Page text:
That being said, I do think that there is a definitive disconnect between the sloppy irony that pervades the 20/30-something crowd (I say this as part of that demographic) and jazz as an institution--the latter of which is often wry but less often gleefully negative. One successful instance of this is on an episode of Family Guy, when the Brian (the talking family dog) says something to the effect of "I only listen to Coltrane before he kicked the habit--no junk, no soul." The irony being that Brian is made out to be the sort of self-important phony who would say something like that.

I guess satire has plenty of room for misanthropy and ill-will, too little room for ignorance or, well, not being funny. I think that a generation of satirists and writers reared on the Onion are still genuinely coming to grips with that.

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I smiled. It looks like a mockery of the kind of interviews I and other jazz crix did down through the years. Besides I enjoy juvenile abusive humor.

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I'm surprised by how people have reacted to this. I thought parts of it were pretty funny, and it's pretty clearly satire. Everybody who is saying that it's disrespectful to Rollins, well, that's kind of the point: Sonny Rollins would never say or think the things that are written in that piece, and that's where the humor lies. I'm sorry but this is funny:

"There was this one time, in 1953 or 1954, when a few guys and I had just finished our last set at Club Carousel, and we were about to pack it in when in walked Bud Powell and Charlie Parker. We must have jammed together for five more hours, right through sunrise. That was the worst day of my life."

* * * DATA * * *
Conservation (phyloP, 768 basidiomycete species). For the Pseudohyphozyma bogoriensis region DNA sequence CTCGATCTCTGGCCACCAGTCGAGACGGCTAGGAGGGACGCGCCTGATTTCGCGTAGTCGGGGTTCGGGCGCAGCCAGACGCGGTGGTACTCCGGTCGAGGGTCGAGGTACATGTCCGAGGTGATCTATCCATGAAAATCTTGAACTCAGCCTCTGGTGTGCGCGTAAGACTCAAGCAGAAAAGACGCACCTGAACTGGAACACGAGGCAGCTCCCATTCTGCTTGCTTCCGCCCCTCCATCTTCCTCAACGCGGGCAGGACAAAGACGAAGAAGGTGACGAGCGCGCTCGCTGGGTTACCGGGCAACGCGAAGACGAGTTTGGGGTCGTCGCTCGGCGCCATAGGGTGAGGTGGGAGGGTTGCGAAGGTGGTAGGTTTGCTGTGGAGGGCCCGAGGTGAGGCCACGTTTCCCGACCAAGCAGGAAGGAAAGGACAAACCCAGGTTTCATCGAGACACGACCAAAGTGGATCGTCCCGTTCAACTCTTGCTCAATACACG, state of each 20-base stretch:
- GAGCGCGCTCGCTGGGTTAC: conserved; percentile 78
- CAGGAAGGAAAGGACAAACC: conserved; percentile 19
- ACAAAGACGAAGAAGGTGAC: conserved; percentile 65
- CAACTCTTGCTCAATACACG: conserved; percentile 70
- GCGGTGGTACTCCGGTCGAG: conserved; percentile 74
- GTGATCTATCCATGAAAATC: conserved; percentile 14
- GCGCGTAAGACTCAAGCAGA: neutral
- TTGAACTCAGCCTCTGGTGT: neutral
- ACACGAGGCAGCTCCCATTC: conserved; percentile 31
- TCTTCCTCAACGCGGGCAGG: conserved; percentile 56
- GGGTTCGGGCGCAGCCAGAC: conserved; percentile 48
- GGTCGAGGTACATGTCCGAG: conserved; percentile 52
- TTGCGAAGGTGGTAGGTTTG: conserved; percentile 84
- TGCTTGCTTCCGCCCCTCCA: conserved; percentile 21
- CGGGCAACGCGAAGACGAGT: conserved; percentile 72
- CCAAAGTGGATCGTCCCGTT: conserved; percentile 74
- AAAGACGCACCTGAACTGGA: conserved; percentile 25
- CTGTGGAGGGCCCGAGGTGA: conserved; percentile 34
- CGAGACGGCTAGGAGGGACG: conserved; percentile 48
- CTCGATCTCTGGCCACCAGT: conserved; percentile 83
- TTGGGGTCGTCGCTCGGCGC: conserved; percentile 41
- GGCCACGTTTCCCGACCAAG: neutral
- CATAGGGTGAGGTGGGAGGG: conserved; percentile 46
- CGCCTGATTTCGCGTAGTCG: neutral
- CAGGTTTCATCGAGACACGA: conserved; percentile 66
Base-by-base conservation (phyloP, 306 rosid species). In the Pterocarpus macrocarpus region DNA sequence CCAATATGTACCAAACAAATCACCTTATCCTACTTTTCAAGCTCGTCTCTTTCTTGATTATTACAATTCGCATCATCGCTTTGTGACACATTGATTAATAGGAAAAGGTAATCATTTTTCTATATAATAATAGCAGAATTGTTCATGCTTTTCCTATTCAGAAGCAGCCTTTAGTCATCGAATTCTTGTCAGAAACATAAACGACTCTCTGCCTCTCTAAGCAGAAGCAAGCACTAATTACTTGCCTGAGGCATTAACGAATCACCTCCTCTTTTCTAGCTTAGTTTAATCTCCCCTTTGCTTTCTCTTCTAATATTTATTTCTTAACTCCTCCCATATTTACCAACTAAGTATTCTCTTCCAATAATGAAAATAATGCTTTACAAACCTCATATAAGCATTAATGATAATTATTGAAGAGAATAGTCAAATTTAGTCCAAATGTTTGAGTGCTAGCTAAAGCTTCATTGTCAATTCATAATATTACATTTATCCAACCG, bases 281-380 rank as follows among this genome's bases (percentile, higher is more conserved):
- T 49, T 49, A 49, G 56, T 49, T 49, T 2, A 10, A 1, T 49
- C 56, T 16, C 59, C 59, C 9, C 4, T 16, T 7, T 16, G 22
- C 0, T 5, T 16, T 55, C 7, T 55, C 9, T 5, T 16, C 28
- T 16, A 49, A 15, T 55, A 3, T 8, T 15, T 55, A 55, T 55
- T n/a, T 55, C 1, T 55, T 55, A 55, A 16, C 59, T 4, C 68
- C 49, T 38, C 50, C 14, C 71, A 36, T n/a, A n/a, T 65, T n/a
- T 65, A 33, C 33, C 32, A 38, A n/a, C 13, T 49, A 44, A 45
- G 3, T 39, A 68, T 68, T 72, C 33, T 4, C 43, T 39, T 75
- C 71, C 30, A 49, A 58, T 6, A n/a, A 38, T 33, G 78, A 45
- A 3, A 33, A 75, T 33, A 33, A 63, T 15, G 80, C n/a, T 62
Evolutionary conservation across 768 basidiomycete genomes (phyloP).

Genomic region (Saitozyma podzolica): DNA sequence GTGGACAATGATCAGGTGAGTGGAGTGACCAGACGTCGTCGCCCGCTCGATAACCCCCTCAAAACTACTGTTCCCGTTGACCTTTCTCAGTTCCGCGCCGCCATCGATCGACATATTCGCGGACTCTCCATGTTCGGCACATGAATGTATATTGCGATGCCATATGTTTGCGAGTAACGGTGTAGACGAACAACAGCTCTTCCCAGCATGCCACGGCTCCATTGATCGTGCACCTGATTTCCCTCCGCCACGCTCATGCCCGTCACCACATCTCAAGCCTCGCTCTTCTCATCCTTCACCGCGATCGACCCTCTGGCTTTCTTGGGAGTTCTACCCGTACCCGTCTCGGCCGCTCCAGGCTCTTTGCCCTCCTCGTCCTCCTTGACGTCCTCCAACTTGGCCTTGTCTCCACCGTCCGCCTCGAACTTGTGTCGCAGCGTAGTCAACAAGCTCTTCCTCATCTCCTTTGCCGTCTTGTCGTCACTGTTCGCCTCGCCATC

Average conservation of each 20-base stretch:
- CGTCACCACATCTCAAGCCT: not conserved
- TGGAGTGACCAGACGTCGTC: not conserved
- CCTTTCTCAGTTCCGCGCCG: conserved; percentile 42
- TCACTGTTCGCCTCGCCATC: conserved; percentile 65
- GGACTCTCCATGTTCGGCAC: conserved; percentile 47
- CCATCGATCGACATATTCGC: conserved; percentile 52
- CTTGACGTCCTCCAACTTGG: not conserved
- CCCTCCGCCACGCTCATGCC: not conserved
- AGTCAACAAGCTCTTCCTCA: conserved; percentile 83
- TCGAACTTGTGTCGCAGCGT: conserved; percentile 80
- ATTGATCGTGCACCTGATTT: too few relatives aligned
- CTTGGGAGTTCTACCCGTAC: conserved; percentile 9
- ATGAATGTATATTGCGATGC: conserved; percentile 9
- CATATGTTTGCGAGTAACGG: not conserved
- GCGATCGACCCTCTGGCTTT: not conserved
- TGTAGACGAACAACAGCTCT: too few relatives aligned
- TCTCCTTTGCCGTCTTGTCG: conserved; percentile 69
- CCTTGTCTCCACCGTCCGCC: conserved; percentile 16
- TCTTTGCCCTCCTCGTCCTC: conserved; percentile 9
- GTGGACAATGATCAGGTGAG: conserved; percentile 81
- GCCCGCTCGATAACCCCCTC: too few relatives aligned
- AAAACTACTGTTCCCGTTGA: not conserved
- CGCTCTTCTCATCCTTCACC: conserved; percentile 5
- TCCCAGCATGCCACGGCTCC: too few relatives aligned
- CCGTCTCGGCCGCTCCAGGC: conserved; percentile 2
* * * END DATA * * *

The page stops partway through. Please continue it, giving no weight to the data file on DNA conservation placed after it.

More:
People who are getting up in arms about this really need to find better things to do with their time. They come across as obtuse and self-important.

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https://www.youtube.com/watch?v=aYt8B2RkqrM

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I'm surprised by how people have reacted to this. I thought parts of it were pretty funny, and it's pretty clearly satire. Everybody who is saying that it's disrespectful to Rollins, well, that's kind of the point: Sonny Rollins would never say or think the things that are written in that piece, and that's where the humor lies. I'm sorry but this is funny:

"There was this one time, in 1953 or 1954, when a few guys and I had just finished our last set at Club Carousel, and we were about to pack it in when in walked Bud Powell and Charlie Parker. We must have jammed together for five more hours, right through sunrise. That was the worst day of my life."

People who are getting up in arms about this really need to find better things to do with their time. They come across as obtuse and self-important.

Quoted because this entire post bears repeating...

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Sonny was truly upset over this bogus article. What a douchebag this write is.

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Sonny was truly upset over this bogus article. What a douchebag this write is.

Yep.

I thought he said a lot of good things about Jazz too.

This interview, we can quote from.

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This interview, we can quote from.

Yep, and we can start here: "It was so ridiculous, I had no idea that anybody could conceive of it being true".

The End

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I liked the interview a lot. I watched the first 20 minutes - wasn't really interested in his political views.

The first thing that struck me was what a gentleman he is. He began by just trying to laugh it off. But Bret probed deeper, and uncovered a world of hurt and concern for jazz in general.

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I really don't get how anyone could have read that piece and not known it was satire. Sonny Rollins would NEVER say that "the worst day of my life" was the day he jammed all night with Bud Powell and Charlie Parker. It's amazing to me how gullible people can be.